The Federal Aviation Administration (FAA) has announced the largest civil penalty against an unmanned drone aircraft operator. 

The agency is fining Chicago-based SkyPan International $1.9 million, claiming that between March 21, 2012, and Dec. 15, 2014, SkyPan conducted 65 unauthorized operations in the congested skies of heavily populated cities, including Chicago and New York. These operations allegedly violated airspace regulations and various operating rules, were illegal and were not without risk. 

The flights purportedly involved aerial photography. Of the 65 flights made by Skypan, 43 flew in the highly restricted New York Class B airspace. The FAA claims SkyPan did not receive air traffic control clearance for those flights.

“Flying unmanned aircraft in violation of the federal aviation regulations is illegal and can be dangerous,” said FAA Administrator Michael Huerta. “We have the safest airspace in the world, and everyone who uses it must understand and observe our comprehensive set of rules and regulations.”

Additionally, the agency alleges the aircraft was not equipped with a two-way radio, transponder, and altitude-reporting equipment. The FAA further alleges that on all 65 flights, the aircraft lacked an airworthiness certificate and effective registration, and SkyPan did not have a Certificate of Waiver or Authorization for the operations.

Such stringent and hefty fines may deter and hinder potential companies using so-called unmanned aircraft systems (UAS.) UAS has the potential to deliver products and enable services that have otherwise been unavailable. They are also becoming popular among civilians as a hobby or engineering experiment. But, by announcing this civil penalty against SkyPan, the FAA has declared to all they are monitoring the skies, even for small drones.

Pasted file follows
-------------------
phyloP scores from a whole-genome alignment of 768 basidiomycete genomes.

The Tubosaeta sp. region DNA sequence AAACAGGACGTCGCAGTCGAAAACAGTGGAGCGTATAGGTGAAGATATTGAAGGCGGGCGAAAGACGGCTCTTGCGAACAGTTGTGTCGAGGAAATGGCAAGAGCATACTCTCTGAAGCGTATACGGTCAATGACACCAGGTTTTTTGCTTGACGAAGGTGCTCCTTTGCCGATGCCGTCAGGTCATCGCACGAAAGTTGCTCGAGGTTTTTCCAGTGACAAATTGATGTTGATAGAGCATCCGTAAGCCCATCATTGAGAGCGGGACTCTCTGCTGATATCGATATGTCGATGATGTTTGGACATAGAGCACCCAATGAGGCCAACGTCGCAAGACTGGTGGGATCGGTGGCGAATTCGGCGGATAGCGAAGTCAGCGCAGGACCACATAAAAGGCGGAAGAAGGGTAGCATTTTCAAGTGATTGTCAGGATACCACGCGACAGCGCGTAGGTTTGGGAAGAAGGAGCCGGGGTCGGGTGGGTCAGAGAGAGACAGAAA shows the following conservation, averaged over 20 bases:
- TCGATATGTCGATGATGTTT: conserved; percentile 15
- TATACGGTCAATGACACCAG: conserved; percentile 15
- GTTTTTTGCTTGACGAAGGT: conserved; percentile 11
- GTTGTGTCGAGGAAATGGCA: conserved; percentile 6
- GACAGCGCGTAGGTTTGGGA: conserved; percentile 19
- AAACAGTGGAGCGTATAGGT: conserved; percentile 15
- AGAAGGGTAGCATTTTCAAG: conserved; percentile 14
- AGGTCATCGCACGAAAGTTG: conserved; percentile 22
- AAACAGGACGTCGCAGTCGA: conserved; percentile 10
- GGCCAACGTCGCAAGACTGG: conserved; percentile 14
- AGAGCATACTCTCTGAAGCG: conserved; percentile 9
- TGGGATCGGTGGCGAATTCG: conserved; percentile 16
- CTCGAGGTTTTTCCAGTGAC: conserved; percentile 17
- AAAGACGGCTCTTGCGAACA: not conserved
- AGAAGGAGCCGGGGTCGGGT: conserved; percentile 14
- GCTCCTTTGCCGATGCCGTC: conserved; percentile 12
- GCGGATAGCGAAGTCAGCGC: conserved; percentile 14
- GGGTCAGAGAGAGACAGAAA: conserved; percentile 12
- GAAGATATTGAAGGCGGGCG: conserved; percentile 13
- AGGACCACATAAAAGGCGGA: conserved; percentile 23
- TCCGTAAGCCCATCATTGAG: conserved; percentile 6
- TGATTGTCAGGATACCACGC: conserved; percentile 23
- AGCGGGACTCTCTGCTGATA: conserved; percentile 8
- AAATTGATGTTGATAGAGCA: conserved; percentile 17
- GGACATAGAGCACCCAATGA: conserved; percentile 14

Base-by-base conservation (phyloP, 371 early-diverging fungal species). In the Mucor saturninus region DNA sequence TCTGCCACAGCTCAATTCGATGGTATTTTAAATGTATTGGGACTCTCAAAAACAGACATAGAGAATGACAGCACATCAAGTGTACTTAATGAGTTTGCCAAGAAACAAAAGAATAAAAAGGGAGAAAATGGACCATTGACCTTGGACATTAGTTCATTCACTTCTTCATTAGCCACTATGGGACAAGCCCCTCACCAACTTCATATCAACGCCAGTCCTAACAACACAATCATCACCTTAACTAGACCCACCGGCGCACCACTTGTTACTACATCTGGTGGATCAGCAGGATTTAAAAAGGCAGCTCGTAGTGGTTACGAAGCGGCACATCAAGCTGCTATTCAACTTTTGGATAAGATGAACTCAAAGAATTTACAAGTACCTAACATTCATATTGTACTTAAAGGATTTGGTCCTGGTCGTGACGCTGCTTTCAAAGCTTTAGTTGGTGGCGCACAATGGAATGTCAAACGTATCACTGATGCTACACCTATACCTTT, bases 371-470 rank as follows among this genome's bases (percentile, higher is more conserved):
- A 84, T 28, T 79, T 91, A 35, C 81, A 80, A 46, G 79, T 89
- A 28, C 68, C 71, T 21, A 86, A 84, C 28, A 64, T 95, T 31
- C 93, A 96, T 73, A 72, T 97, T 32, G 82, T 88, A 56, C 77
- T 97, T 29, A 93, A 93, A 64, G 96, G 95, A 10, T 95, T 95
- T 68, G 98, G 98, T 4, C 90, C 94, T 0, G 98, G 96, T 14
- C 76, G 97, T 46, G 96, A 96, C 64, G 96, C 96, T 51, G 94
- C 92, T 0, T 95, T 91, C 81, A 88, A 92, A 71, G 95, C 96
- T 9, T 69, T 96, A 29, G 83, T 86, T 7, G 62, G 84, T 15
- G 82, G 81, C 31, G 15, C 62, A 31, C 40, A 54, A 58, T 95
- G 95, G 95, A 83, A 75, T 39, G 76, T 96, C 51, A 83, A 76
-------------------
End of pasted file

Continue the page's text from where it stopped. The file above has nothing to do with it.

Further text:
When asked about how this will impact the development and usage of UAS across American skies, the FAA had no comment on what other companies they are monitoring, whether this will affect civilians using drones for recreational purposes, and if they may also be liable for intrusive flights. 

However, a representative of the FAA said “the FAA’s priority is the safety of people in the air and on the ground. We focus on education as the chief tool in helping these new pilots learn the rules of the sky. Educational initiatives like 'Know Before You Fly' and 'No Drone Zone' are aimed at educating the public. In some cases, however, we’ve seen egregious behavior in which individuals who should know better have repeatedly flouted the rules.”

SkyPan issued a statement saying the company “has been conducting aerial photography above private property in urban areas for 27 years in full compliance with published FAA regulations. SkyPan is fully insured and proud of its impeccable record of protecting the public's safety, security and privacy. Images produced by SkyPan have been used to sell or lease commercial and residential real estate throughout North America."

They had no comment on how this might impact their business, their research and development, and the future of their UAS endeavors. 

SkyPan had 30 days after receiving the FAA’s enforcement letter to respond to the agency.

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